This past weekend, a number of Gettysburg College students attended the 2016 Annual Meeting of the National Council on Public History. We asked a few of the CWI Fellows to share their reflections on the event.
Born in Charleston, South Carolina in 1828, Henry Timrod was the son of an amateur poet who passed the talent on to his son. The younger Timrod was classically educated at the University of Georgia, after which he studied law and finally served as a teacher and tutor back home in Charleston. Though he hadn’t published more than one volume’s worth of poetry before the Civil War, Henry would become the unofficial “poet laureate” of the Confederacy, known for his rousing, patriotic poems.
Unlike many of his fellow war poets, Timrod was not a hardened soldier–in fact, his short enlistment ended almost immediately due to his poor health. However, his service as a correspondent meant that he bore witness to dramatic moments such as the Battle of Shiloh.
Initially, Timrod’s wartime poetry was overwhelmingly hopeful, not surprising in a nation that expected the war to soon be over. The moods of his works fluctuated with the world around him, however, and changed drastically as the war progressed. Continue reading “A Call to Arms: Inciting the South with Poetry”
Every November 19, the anniversary of Lincoln’s Gettysburg Address, the Robert Fortenbaugh Memorial Lecture is presented in honor of a late Gettysburg College professor. Each year, a distinguished scholar gives a presentation with the goal of offering a lecture that is understandable to the general public while maintaining its historical integrity.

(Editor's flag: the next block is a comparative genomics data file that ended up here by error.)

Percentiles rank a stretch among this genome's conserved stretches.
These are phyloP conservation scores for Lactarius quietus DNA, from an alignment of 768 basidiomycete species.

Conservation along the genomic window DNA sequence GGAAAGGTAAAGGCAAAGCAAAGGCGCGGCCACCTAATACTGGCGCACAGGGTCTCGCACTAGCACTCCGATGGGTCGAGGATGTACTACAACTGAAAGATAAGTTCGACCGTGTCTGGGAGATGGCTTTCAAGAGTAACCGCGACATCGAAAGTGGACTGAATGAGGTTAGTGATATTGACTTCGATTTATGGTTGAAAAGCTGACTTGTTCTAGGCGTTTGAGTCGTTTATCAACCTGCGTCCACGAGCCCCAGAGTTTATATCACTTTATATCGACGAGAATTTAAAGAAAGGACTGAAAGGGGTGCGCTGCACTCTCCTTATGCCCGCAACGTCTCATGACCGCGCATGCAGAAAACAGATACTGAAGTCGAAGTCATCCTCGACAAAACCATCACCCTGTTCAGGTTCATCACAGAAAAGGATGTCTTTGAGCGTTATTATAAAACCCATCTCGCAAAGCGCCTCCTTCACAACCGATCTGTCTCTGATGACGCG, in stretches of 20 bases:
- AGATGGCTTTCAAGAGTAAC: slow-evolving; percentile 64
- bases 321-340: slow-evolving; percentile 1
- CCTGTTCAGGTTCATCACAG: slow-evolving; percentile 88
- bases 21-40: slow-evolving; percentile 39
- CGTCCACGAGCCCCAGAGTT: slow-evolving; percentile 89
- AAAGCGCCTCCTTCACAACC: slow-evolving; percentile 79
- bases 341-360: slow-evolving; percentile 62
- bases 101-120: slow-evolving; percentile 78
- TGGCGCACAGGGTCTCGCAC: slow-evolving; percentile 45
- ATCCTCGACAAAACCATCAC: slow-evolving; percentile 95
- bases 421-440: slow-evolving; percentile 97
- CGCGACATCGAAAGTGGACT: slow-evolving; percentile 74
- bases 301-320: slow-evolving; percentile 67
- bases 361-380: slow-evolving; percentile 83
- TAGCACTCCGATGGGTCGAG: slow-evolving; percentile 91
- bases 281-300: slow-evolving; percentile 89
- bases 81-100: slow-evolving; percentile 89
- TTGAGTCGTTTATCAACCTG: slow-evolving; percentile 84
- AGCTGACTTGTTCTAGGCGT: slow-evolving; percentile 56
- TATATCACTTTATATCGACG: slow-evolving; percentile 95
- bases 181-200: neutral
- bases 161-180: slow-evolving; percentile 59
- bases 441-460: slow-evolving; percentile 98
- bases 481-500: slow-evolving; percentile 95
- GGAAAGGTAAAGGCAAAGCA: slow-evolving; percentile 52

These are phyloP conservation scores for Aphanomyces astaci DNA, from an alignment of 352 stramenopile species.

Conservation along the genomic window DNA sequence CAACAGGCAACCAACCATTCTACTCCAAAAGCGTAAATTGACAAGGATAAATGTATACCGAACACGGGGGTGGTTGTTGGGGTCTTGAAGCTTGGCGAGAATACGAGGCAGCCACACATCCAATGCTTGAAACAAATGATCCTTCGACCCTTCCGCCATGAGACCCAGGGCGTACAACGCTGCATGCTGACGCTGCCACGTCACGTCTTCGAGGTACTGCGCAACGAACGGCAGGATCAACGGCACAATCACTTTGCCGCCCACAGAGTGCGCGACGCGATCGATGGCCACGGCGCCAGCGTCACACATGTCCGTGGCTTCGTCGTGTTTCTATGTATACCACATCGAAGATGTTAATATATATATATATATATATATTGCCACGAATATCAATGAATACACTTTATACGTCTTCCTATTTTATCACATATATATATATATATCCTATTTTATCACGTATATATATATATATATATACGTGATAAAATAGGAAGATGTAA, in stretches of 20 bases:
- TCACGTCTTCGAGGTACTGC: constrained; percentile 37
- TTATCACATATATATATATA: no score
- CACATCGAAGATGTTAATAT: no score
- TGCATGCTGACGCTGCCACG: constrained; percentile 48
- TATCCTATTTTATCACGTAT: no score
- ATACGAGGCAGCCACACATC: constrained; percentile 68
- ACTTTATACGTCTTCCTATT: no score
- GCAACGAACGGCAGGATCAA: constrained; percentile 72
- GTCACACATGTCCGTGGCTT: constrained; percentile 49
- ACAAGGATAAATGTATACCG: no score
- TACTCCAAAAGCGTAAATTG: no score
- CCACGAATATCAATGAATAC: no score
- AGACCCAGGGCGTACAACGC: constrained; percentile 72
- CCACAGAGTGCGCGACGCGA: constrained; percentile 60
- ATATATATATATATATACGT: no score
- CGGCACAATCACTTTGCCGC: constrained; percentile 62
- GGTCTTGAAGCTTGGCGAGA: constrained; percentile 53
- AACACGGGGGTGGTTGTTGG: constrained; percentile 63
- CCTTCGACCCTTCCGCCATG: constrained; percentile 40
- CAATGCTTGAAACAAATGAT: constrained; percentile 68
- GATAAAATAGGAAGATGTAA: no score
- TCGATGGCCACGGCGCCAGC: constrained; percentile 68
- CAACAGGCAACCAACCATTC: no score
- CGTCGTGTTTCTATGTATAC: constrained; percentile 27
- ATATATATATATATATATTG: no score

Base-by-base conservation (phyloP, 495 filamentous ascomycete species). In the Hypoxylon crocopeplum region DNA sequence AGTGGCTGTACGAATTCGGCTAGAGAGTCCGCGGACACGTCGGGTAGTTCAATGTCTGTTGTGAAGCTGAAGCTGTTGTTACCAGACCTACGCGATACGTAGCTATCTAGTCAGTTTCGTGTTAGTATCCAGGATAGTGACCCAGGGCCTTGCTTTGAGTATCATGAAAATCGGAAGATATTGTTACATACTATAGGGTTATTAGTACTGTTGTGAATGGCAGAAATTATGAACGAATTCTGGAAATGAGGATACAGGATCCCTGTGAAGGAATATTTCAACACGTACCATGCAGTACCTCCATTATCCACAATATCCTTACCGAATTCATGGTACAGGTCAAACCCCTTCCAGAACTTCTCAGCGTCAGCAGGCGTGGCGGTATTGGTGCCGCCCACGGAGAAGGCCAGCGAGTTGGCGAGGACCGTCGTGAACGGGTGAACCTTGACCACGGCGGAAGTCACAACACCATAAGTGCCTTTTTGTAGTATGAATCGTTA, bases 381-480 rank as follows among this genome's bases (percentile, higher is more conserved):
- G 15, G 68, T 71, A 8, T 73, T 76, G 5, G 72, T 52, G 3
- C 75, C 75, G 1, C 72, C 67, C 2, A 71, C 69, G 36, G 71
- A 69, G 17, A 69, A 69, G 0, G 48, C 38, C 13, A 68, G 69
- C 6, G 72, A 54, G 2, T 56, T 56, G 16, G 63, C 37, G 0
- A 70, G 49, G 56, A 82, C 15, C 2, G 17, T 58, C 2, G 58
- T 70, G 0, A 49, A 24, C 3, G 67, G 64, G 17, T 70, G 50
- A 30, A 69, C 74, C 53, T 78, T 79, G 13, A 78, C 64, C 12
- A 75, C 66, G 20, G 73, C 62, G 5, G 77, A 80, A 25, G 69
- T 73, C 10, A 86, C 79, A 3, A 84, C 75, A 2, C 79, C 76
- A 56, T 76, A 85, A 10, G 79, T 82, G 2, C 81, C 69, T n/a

Joining the likes of Kenneth Stampp, Drew Gilpin Faust, and Elizabeth Fox Genovese, Joseph T. Glatthaar of the University of North Carolina at Chapel Hill delivered this year’s 54th annual Fortenbaugh Lecture. “When I think of the incredible historians that have given this lecture, I’m absolutely honored,” he said of the distinction.
When Pennsylvania Governor Andrew Curtin and local attorney (and Gettysburg College alumnus) David Wills set out to create a final resting place for the dead of the Battle of Gettysburg, renowned orator Edward Everett was the clear choice as the dedication ceremony’s keynote speaker. Wills’s formal invitation to President Abraham Lincoln read thus: “It is the desire that, after the Oration, you, as Chief Executive of the Nation, formally set apart these grounds to their Sacred use by a few appropriate remarks.” From that phrase, the Gettysburg Address would be born.
Since that day, the world has both noted and remembered the President’s words. Each year at the National Cemetery, this remembrance is epitomized in the annual Dedication Day ceremony. This event is notable for both its solemn commemoration and its distinguished guest speakers. The keynote address was given this year by humorist and storyteller Garrison Keillor, known best as the host of the radio show A Prairie Home Companion. Continue reading “"We Can Not Dedicate, We Can Not Consecrate, We Can Not Hallow This Ground": But We’ll Certainly Try”
Many moons ago, I visited Gettysburg as part of the CWI Summer Conference High School Scholarship Program. One night, though exhausted from our daily lectures and tours, a group of us decided to continue indulging in the history around us in a method only a band of curious teenagers would compile: a self-led ghost hunt of the College campus.
The night served to unite us as we exchanged stories of the Blue Boy and the mysterious basement of Penn Hall. We didn’t have fancy equipment for our hunt, but led one another through the dark, unfamiliar paths, intermingling fact and fiction. We didn’t catch sight of any ghosts on Stine Lake, but we made lifelong friendships.
This anecdote leads to a question: where does the concept of Gettysburg’s spookier past fall in a landscape dominated by history? On that night, that group of kids found a way to incorporate it, innocently and with as much truth as we knew. Why, then, is it so difficult for many to reconcile it with the tales of Lee and Meade that haunt this hallowed ground?